Sponsored feature


The brand has come a long way from its roots as a saddlery to become a byword for luxury and craftsmanship.

French high-fashion house Hermes started life in the 19th century as a harness workshop established by a family of German protestants in Paris. The brand's equine roots - it also branched out into saddlery - are reflected in its logo, adopted in the 50s, of a Duc carriage and horse.

Hermes catered for the rich and discerning from its earliest days, supplying aristocratic stables with harnesses and saddles. It was rumoured that the monarchies of Europe would postpone coronations until Hermes could create an original carriage design.

However, as the use of motor cars became more widespread after World War I, Emile Hermes, grandson of founder Thierry, decided that these new-fangled trains, planes and automobiles were the future, and the company began to produce leather luggage and sports goods.

Hermes' output later widened to include belts, diaries, watches, jewellery, silk scarves, leather jackets, perfume and other fashion items. The company was boosted by the fact that it was exclusively licensed to use the zip in France for two years, Emile having spotted the novel fastener on a trip to Canada.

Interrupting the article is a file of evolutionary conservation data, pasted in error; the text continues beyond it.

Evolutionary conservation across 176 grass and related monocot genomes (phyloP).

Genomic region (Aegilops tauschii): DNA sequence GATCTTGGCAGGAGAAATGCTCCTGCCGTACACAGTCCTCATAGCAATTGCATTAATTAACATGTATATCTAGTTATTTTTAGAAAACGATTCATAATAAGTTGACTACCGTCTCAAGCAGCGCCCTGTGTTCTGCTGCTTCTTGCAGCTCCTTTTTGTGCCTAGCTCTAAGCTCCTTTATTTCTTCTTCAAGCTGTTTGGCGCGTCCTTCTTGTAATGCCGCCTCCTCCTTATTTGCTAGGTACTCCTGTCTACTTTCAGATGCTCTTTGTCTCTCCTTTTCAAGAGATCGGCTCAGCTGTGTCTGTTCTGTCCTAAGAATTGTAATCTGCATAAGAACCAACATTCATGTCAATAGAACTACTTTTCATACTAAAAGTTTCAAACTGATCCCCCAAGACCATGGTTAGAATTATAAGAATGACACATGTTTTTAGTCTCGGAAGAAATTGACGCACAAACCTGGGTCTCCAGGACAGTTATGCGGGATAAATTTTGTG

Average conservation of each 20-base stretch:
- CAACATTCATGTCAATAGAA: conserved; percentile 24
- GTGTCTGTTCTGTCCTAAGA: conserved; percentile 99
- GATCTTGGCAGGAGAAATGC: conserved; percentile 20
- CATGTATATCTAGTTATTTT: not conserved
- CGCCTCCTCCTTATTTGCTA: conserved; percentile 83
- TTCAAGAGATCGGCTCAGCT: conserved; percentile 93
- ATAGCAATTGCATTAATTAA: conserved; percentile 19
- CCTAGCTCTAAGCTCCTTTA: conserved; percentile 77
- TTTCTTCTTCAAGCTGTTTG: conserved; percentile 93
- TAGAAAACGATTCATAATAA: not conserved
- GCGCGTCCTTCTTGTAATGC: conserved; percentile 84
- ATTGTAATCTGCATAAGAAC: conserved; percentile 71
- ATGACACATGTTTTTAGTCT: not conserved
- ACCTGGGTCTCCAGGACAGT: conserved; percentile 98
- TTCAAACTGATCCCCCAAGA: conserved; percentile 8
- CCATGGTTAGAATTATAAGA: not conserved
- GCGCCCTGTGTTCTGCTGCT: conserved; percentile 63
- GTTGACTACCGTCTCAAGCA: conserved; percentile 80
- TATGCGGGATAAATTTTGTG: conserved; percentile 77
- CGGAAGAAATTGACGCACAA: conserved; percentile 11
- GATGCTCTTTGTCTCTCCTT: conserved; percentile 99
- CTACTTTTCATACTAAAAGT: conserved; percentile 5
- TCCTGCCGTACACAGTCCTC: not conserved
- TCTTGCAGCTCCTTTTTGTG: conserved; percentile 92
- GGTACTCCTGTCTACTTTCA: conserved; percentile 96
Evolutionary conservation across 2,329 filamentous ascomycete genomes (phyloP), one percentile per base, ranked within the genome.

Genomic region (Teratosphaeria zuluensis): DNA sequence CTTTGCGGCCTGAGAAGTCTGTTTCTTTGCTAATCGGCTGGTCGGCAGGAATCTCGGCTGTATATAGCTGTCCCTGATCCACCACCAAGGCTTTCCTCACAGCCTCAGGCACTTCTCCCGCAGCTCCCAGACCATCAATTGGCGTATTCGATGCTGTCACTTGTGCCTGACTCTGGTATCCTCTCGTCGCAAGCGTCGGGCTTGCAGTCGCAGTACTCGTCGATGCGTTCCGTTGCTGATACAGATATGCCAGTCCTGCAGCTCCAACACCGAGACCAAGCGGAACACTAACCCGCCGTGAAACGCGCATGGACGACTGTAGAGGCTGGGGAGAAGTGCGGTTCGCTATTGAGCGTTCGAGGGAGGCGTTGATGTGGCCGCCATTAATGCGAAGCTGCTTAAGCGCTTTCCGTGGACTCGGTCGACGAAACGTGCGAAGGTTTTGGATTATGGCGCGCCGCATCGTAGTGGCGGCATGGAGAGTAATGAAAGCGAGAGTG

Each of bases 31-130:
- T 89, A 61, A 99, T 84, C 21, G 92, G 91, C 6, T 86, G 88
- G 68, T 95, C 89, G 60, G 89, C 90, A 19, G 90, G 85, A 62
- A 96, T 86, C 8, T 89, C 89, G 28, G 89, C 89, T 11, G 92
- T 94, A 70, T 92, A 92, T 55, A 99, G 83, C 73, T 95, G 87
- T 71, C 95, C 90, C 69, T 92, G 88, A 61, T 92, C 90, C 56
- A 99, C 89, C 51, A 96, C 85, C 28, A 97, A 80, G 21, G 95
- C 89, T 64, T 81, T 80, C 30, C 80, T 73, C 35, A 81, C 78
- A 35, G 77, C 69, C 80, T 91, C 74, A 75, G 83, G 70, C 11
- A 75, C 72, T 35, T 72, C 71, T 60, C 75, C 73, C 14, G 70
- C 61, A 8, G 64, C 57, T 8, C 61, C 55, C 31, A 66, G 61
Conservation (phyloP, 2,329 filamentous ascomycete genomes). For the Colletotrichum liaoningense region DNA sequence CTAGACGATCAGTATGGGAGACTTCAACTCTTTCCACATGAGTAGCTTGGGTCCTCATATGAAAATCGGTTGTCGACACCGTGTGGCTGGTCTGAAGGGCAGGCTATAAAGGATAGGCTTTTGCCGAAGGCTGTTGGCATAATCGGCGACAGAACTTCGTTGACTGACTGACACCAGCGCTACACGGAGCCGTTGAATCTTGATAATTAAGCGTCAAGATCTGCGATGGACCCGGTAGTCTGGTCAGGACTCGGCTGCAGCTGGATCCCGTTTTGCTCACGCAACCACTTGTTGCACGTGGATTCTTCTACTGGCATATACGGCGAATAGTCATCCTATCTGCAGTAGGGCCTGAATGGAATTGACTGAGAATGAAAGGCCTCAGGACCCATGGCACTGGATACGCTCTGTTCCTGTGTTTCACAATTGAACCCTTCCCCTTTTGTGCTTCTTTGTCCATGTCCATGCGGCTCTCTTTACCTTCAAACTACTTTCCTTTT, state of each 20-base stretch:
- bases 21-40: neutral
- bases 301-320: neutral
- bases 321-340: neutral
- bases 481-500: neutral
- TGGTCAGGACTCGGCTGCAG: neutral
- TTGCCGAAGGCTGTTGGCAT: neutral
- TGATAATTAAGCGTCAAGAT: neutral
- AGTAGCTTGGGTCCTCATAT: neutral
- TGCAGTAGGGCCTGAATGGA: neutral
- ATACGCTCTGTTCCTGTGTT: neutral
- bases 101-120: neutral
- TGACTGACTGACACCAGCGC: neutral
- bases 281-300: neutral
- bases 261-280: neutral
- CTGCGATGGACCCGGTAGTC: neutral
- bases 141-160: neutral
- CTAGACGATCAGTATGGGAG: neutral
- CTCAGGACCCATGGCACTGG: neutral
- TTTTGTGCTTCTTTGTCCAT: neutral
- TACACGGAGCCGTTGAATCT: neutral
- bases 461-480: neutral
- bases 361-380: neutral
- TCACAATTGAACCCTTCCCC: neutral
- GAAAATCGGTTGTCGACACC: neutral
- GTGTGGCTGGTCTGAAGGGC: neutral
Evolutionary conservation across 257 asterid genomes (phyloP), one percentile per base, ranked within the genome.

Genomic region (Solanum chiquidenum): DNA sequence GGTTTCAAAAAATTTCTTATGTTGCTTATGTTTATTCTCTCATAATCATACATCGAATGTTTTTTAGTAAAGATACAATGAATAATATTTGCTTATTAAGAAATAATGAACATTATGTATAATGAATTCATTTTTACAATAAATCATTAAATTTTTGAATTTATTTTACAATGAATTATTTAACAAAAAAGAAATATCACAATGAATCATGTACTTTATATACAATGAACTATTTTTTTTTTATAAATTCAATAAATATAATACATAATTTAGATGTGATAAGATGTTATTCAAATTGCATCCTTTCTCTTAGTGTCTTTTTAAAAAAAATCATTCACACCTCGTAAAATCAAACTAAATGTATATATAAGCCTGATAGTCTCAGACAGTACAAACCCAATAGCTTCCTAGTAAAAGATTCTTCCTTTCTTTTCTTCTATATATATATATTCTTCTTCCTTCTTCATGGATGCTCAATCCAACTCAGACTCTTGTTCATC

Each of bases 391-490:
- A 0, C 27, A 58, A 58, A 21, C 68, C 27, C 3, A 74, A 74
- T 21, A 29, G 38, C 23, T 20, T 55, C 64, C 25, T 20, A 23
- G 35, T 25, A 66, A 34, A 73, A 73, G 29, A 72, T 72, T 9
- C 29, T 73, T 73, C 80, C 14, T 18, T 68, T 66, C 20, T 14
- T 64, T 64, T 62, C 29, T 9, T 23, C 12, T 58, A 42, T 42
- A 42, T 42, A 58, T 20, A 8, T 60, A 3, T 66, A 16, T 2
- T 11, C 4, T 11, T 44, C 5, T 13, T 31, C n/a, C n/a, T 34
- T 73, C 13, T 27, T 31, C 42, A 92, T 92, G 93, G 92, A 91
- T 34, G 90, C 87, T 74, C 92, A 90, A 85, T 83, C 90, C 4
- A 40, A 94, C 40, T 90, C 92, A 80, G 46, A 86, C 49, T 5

Its famous products have included the Sac a depeches, dubbed 'the Kelly bag' because Grace Kelly was often pictured with one, and was rumoured to be using it to hide her pregnancy in one photo.

A Hermes scarf featured on a postage stamp in 1956, when Queen Elizabeth II wore one for a portrait.

Since the 50s, Hermes products have been packaged in distinctive orange boxes, which are now almost as coveted as the goods they contain.

By the 70s, however, sales figures were poor. Analysts blamed the brand's insistence on natural, high-quality materials such as leather and silk, at a time when fashionable opinion leaned toward the man-made.

However, in the 80s, a good decade for luxury brands, Hermes recorded explosive growth, as annual sales leaped from about $50m in 1978 to $460m by 1990.

Growth continued in the 90s, when the company pursued a worldwide policy of reducing the number of franchised retail outlets and increasing the amount of its directly owned shops.

Today Hermes is still a family business; they own a majority of shares in the company. However, current chief executive Patrick Thomas is the firm's first leader from outside the family.